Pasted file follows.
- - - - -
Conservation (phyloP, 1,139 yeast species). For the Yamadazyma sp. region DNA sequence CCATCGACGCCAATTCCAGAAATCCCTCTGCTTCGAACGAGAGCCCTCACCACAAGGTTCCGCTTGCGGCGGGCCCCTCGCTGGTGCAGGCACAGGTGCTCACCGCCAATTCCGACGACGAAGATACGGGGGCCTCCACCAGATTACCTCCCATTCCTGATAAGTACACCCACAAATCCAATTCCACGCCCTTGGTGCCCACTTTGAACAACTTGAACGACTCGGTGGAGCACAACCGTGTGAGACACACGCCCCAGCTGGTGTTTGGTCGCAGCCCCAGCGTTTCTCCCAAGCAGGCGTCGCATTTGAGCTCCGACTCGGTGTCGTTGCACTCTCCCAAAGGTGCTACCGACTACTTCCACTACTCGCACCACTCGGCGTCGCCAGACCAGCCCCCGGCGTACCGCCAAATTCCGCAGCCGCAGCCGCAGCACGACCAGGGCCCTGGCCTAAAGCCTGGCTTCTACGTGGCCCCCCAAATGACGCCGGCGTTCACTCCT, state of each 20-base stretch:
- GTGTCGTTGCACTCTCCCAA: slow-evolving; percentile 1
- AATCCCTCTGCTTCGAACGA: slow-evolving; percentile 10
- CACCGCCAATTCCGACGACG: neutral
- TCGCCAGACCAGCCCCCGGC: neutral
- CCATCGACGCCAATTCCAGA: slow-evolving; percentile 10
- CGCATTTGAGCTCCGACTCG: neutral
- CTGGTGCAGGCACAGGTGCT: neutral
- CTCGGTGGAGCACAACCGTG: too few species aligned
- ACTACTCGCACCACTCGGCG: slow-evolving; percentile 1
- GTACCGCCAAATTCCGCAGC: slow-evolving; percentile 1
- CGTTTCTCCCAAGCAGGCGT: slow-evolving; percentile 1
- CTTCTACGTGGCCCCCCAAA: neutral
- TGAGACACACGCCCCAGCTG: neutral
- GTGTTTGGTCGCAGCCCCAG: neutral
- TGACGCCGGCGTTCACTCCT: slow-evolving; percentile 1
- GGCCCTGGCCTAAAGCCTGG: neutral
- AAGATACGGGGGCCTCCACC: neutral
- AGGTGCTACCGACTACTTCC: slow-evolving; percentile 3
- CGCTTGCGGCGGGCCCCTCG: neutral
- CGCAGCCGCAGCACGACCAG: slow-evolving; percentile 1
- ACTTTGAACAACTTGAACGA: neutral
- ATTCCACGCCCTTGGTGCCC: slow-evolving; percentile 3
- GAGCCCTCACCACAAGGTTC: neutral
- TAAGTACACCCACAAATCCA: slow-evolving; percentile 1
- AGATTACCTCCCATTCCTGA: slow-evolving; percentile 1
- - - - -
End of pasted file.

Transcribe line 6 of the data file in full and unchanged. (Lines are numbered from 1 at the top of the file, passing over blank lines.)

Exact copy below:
- CCATCGACGCCAATTCCAGA: slow-evolving; percentile 10